Leadership: Rumsfeld the Unpopular Reformer

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November14, 2006: The departure of Donald Rumsfeld as Secretary of Defense ends one of the longest periods anyone has held the position. Rumsfeld's service attracted a lot of criticism, but was marked with some undeniable accomplishments. It is hard to imagine a middle ground existing - people will either love the job he did, or they will hate it.

Rumsfeld had a unique perspective, having been the youngest Secretary of Defense (1975-77), and one of the few recent ones with military experience (he served as a naval aviator in the 1950s.) When Rumsfeld returned to become the oldest Secretary of Defense in 2001, he pushed the process of transforming the military into high gear. The U.S. military was still looking for an alternative to decades of Cold War thinking when Rumsfeld showed up. Two of his more controversial decisions on this matter involved the cancellation of the Crusader self-propelled artillery system in 2002 and the Comanche scout/attack helicopter in 2004. It was considered impossible to cancel such large projects, so late in their development. He also pushed the the Army to reorganize, from 48 deployable brigades to 70, via massive changes in doctrine and unit organization.

Initially expecting to face massive beltway battles over transforming the military, Rumsfeld found himself on the site of one of the locations hit during the sneak attacks carried out on September 11, 2001. Initially rushing to the scene to aid survivors, Rumsfeld eventually began to fight a global war against terrorism. Rumsfeld still pushed transformation in how to carry out operations. In Afghanistan, air power and special forces helped local allies drive the Taliban out of that country in record time.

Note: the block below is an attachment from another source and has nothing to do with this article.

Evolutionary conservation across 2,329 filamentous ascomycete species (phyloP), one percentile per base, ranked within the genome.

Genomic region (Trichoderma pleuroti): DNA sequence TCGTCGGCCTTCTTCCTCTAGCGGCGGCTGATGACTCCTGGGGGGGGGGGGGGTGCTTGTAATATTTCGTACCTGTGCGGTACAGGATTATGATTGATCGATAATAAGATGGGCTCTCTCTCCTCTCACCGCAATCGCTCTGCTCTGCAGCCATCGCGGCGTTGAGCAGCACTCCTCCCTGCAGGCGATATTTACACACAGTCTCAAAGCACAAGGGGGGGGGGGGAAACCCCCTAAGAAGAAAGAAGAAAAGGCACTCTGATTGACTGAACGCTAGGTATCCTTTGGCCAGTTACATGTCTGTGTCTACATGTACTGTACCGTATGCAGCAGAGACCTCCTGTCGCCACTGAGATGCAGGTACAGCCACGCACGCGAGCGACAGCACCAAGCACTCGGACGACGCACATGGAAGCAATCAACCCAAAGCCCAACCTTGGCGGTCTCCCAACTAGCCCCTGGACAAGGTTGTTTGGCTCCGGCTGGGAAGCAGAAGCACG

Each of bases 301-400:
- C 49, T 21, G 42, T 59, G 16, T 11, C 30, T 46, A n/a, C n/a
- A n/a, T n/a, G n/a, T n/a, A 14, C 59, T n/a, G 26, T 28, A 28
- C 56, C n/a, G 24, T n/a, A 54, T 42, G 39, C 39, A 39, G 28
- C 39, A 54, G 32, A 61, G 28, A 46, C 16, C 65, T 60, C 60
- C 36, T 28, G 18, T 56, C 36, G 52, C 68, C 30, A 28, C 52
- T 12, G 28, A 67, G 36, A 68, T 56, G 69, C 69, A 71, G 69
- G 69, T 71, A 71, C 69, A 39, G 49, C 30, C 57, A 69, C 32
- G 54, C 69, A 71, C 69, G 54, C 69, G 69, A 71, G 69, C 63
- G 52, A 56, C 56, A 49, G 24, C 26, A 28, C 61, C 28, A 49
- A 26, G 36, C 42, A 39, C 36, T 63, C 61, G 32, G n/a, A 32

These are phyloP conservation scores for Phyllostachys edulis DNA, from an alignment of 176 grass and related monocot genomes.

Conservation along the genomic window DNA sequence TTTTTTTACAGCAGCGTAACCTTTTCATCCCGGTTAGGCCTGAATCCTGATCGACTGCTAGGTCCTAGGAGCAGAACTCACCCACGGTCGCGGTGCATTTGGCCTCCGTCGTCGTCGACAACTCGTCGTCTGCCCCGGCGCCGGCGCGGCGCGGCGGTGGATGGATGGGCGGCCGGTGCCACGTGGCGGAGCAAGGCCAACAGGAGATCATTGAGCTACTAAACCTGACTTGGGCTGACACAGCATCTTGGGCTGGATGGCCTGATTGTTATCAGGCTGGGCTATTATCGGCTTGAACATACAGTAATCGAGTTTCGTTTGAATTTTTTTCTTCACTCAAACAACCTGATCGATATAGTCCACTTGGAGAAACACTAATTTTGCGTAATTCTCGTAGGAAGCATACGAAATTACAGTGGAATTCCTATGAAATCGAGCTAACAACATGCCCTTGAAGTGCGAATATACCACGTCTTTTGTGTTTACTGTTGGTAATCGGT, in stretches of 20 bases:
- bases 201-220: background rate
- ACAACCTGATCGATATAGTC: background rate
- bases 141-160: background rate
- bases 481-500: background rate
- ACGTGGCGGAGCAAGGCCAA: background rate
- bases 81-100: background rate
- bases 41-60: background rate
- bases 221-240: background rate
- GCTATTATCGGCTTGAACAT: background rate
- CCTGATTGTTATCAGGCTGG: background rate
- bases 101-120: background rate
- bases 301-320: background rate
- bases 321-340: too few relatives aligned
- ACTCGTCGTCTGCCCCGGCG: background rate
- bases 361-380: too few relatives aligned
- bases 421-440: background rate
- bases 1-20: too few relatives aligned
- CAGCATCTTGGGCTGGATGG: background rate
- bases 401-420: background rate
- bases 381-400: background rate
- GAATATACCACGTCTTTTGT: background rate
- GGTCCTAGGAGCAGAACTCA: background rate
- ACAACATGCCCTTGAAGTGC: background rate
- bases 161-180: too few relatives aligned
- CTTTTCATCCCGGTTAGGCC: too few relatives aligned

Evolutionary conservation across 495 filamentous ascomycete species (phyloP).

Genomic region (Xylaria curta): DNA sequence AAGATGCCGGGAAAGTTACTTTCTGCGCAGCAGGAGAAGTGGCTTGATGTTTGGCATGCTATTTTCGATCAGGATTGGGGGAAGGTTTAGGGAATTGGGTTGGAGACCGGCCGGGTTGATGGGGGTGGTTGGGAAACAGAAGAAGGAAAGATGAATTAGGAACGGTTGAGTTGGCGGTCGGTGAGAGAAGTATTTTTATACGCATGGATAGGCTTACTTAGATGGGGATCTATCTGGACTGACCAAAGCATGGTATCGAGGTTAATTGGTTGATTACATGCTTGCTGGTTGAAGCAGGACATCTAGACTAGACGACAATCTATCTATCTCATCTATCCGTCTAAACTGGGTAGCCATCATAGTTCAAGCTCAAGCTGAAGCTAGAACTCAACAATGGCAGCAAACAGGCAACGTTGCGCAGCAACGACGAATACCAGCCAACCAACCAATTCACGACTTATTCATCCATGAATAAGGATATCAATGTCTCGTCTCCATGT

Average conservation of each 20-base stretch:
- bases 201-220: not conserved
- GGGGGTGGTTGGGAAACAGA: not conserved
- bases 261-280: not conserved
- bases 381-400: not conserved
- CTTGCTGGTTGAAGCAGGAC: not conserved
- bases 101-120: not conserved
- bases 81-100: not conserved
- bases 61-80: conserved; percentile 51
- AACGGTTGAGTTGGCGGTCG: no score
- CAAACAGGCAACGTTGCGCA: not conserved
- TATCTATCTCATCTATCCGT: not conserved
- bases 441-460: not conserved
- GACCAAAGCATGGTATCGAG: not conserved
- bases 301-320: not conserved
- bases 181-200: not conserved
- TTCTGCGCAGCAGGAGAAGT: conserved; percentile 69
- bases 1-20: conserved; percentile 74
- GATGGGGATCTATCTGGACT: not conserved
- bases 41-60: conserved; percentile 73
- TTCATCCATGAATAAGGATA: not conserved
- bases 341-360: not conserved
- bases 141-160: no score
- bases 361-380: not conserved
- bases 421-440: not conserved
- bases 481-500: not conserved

Rumsfeld then carried out the liberation of Iraq. The initial invasion, and collapse of Saddam's regime in three weeks will be seen as a brilliant takedown of a regime that had supported terrorism and was pursuing the development of weapons of mass destruction. The rapid takedowns of regimes of the Taliban and Saddam Hussein were arguably one of the major reasons that Libyan dictator Muammar Qaddafi ceased his support of terrorism and his pursuit of weapons of mass destruction.

Rumsfeld's tenure led to numerous controversies, including the handling of captured al Qaeda terrorists at Guantanamo Bay, and the difficulties during the rebuilding of Iraq. In some cases, much of this was fomented by those who were angered by his decisions, or simply didn't know what they were talking about. For example, those who criticized the disbanding of the Iraqi army in 2003, ignored the fact that this organization was dominated by Sunni Arab officers, many of whom still supported Saddam Hussein. Same thing with criticizing Rumsfeld for not putting more troops into Iraq ("400,000" is the number most often mentioned.) The troops were simply not available. Most of the divisions that participated in the 1991 Gulf War had since been disbanded and the U.S. was barely able to maintain a force of 150,000. The cancellation of big-ticket items nearing mass production, angered many in Congress and in the military. A Secretary of Defense who threatens major weapons projects, quickly picks up a lot of enemies, and these enemies never forget. Rumsfeld also expected the generals and admirals who worked for him to know what they were doing, and be able to get things done. We chewed out those who didn't measure up, which made him more enemies. But the troops loved this, and the fact that Rumsfeld got behind reforms which made it possible for new equipment to get to the combat zones in record time. This offended the traditional contractors and procurement bureaucrats. More enemies.

Despite the controversies, Rumsfeld has accomplished much as Secretary of Defense. In a very real sense, he was able to focus the Department of Defense on a global war, During his tenure as Secretary of Defense, the United States also took three state sponsors of terror off the board. These real accomplishments will be ignored by many in the media as they pile on for investigations by the new Congressional majority. History will be the final judge, but many believe that Rumsfeld will be remembered as a guy who got things done, and didn't worry about whose toes got stepped on along the way. - Harold C. Hutchison (haroldc.hutchison@gmail.com)

 


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